See my review of this book, and many more, at Tales from the Great East Road.
Tonight may be Alina Starkov’s last, for tomorrow her battalion travel across the Shadow Fold – a mass of darkness, swarming with man-eating monsters. Few are expected to survive. Alina worries for her safety, but more so for the safety of her friend Mal, whom she has been in love with since they grew up together as children. Her worst fears are realised when Mal is attacked on the Fold and she dives in to save him, casting a blind light with powers she had no idea she possessed. Alina is the fabled Sun Summoner – the only hope of destroying the Shadow Fold.
Taken from her life as a lowly First Army mapmaker Alina is now a Grisha, living in the Little Palace, learning to control her new found power. She is watched closely by the strongest of the Grisha, a man only known as The Darkling, who can create and control darkness, a man who is both her opposite and her partner. He believes that together they can change Ravka, and maybe even the world. But what he believes is best for the fate of their country may not be what the other Grisha and the Royal Family had in mind. Together they need to hunt down a mystical creature known as the Morozova’s Stag, and use its antlers to increase Alina’s power to destroy – or control – the Shadow Fold.
Shadow and Bone was a surprising book. It starts as a fun, but familiar story: the orphaned child who discovers they actually have a rare and sort after power and are the only key to saving the world, the unrequited love for the best friend who is charming but oblivious to these feelings, the boarding school style setting, and the powerful mysterious mentor. It’s not until half way through that it brakes away from these familiar fantasy troupes, with a great twist that changes the whole book in a brilliant unexpected way.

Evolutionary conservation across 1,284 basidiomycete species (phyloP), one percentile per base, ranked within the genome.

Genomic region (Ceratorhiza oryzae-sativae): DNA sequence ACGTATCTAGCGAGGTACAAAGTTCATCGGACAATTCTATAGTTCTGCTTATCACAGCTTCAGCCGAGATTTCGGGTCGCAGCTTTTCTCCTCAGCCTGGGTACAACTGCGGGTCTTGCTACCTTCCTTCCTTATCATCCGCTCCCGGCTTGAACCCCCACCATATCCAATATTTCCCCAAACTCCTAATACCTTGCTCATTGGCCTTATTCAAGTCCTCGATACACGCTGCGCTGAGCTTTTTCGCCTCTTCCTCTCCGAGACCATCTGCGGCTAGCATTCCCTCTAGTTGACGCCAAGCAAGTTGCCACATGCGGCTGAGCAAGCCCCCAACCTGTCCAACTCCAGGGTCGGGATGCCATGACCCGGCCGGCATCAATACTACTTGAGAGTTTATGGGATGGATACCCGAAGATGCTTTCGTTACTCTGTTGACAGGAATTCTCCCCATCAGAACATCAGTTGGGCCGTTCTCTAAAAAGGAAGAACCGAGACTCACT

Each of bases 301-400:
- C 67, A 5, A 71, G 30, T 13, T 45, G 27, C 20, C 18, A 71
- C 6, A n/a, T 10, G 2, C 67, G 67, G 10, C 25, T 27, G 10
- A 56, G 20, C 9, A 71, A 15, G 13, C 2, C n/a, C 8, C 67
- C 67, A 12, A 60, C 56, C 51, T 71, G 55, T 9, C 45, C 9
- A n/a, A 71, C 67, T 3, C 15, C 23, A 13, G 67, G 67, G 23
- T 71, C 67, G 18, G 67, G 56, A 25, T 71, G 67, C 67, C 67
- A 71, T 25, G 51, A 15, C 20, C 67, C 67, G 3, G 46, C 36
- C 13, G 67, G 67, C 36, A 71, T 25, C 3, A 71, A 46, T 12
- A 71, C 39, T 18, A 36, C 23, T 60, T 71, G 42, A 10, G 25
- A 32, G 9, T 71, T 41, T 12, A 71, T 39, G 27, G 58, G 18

One of the best part of Shadow and Bone is the characters. Despite the familiar setup, in this fantasy no-one is black and white, and many characters are used to portray different ideas. The Darkling shows that absolute power corrupts absolutely, and that what one person believes to be “for the good of the nation” others believe to be an act of aggression or an abuse of power. Mal shows that even the nicest people can be oblivious to the feelings of their loved ones, and how much pain that can cause them. Genya, a secondary but great character, shows that beauty, and the attention it can get you, can be just as much of a curse as a blessing. The main character, Alina, goes from being a naive, shy girl to someone who embraces her abilities, though still has doubts, in a realist manner and pace. With the growth of her power, Alina is finding herself tempted by the idea of gaining more and is beginning to relate to The Darkling – thoughts that scare her and isolate her from Mal, but also make The Darkling more relatable and human.
Other great parts of this book were: the Russian inspired setting and imagery, the beautiful scenes with the Morozova’s Stag, and the sweet romance between Alina and Mal. Shadow and Bone was a pleasant surprise, a great and unpredictable journey that is only just beginning of this splendid trilogy.